WHW & GGW Final Thoughts

WHW & GGW 2008 – Final Thoughts

If you’ve reached this page and read all the previous pages then well done and more importantly, THANK YOU. I generally write these journals for my own benefit and for those people I will leave behind one day – perhaps they will be interested to read what their Grandad / Great Grandad did in his recreation time – but I know that some people like to read what I write, I get the occasional email telling me so and therefore this is also for that audience.

I’m writing this in mid-September, it’s been over three months since I finished the walk and I’ve been taking my time in the creation of this journal. It’s also much longer than previous journals I’ve written and consequently it takes longer to get the words and the pictures onto the page. I’ve also struggled with writer’s block (or writer’s “can’t be arsed” sometimes) and that’s also delayed the publication – so apologies for anyone who has been waiting for this to be released. I hope it was worth the wait. I would welcome comments, there’s a link at the bottom of the page that will take you to a comments page in My Diary.

The Best Bits

The best bit for me wasn’t a section of the walk, it was the sense of recapturing the feelings I had when I walked the Coast to Coast in 2006. I got something of a shock in 2007 when I walked Offa’s Dyke; I didn’t enjoy it at all and I began to wonder if the Long Distance Walking infatuation had finally died for me. Walking the WHW proved to me that it hasn’t – that it was Offa’s Dyke that I hated, not long distance walking.

If you insist on me selecting a favourite part of the walk then I would probably have to go for Ben Nevis. This may seem a bit obvious, it’s Britain’s highest mountain and a great achievement for a fat fellwalker like myself, but there’s more to it than that. During all the planning stages Ben Nevis was always the unknown quantity on the horizon – I’d never gained as much height in a single walk as would be required to reach the top and I had no idea if I could manage it at all. I trained hard, not for the West Highland Way, but for Ben Nevis. The WHW and GGW were never really going to be a serious challenge, not unless I chose a high alternative every day, but Ben Nevis would be.

The view of Ben Nevis from Dun Raiding
The view of Ben Nevis from Dun Raiding

When I actually came to climb it, I found it strenuous but not seriously challenging; I walked 24 miles the next day. The climb to the summit was long, but not particularly steep and I never felt like I was going to have to stop and turn back. This was a kind of revelation to me. I found new confidence from the experience and new hills opened themselves up to me. Hills in the Lakes that I’d looked at the previous year and thought “That’s too big, I’ll leave that”, now became quite do-able. Ben Nevis was my first summit over 3000 feet. Since then I have gone on to climb 2 Munros, Helvellyn, Scafell Pike and Snowdon – all hills that previously I would have thought beyond my capabilities. I also had another crack at the Yorkshire 3 Peaks and although my feet knew I’d finished it I wasn’t a complete wreck at the end of it.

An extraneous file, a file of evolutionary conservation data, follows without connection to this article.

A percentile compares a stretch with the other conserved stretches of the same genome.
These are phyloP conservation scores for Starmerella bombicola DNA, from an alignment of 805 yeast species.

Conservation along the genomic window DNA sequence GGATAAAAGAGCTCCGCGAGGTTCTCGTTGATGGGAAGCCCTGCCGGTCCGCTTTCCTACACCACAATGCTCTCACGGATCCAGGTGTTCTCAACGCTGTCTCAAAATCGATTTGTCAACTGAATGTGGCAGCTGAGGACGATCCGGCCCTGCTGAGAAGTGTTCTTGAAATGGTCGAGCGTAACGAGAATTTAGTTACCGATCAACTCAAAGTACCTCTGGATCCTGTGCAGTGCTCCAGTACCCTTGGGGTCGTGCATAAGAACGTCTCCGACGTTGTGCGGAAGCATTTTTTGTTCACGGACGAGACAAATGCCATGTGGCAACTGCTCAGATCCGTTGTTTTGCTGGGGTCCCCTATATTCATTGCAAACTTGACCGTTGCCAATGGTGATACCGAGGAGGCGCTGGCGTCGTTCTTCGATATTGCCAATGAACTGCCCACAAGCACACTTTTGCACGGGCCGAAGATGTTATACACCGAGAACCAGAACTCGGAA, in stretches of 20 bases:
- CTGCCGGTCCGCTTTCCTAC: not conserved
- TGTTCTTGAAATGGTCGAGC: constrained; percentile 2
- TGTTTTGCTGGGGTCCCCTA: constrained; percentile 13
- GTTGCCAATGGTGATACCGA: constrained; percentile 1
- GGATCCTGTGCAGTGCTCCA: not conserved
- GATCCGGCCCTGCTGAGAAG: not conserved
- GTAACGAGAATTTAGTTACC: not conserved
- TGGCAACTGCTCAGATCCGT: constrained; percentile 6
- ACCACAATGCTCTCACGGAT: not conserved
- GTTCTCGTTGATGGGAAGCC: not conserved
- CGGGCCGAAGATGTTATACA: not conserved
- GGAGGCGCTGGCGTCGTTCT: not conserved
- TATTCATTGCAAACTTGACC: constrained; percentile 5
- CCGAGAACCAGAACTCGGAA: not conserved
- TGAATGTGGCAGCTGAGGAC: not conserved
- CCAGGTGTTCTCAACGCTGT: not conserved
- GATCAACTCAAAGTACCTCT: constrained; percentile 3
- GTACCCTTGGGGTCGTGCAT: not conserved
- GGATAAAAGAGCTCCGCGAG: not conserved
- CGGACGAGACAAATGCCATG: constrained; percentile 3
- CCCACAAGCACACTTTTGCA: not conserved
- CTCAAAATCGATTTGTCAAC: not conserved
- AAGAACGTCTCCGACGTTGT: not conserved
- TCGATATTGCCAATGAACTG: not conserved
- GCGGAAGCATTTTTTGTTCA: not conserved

The whole walk then was the best bit!

The Worst Bits

Hard surfaces abound on the WHW
Hard surfaces abound on the WHW

This is a bit easier to define, the worst bit was the whole walk! Alright I’ll be a bit more precise. The worst bit was the underfoot conditions; from leaving the station at Glasgow, to arriving at the foot of Inverness Castle I didn’t spend more than about 3 miles walking on grass and when I did it was because I’d taken a detour from the Way to bag a trig point.

I know the trail needs to support hundreds of thousands of feet walking it all year round, but the selection of path materials needs to be reviewed. This was my first time walking in Scotland, so perhaps this is how all Scottish paths are prepared, but I kind of hope not. Perhaps my choice of footwear didn’t help either; the Terrocs do not have the most protective sole, but they are designed for rough terrain.

That’s the end of the worst bits – I enjoyed the whole walk, despite the hard conditions underfoot.

Things I would change next time

Apart from avoiding certain B&Bs and hotels, there’s not much I would change if I did the walk again. There are plenty of opportunities to change the route and I selected several high level alternatives, but decided against them all. That was down to my mindset at the time, so perhaps that would change if I did the walk again, but it certainly didn’t detract from the walk I ended up doing.

I even chose the right time of year. There were almost no midgie problems and being rained on twice in 13 days was simply remarkable. I was very lucky with the weather, other folk walking in late May will have seen wind, rain and even snow I’m sure. The weather on Ben Nevis was unprecedented. It was clear the day before I went up, so I had great shots of it from the path on the way into Fort William. It was clear on the day I ascended and I had brilliant views from the summit and shirtsleeves weather on the way down. It was also clear the day after, so I was able to get cloud free pictures of it from the path to South Laggan as well. What more could you ask for?

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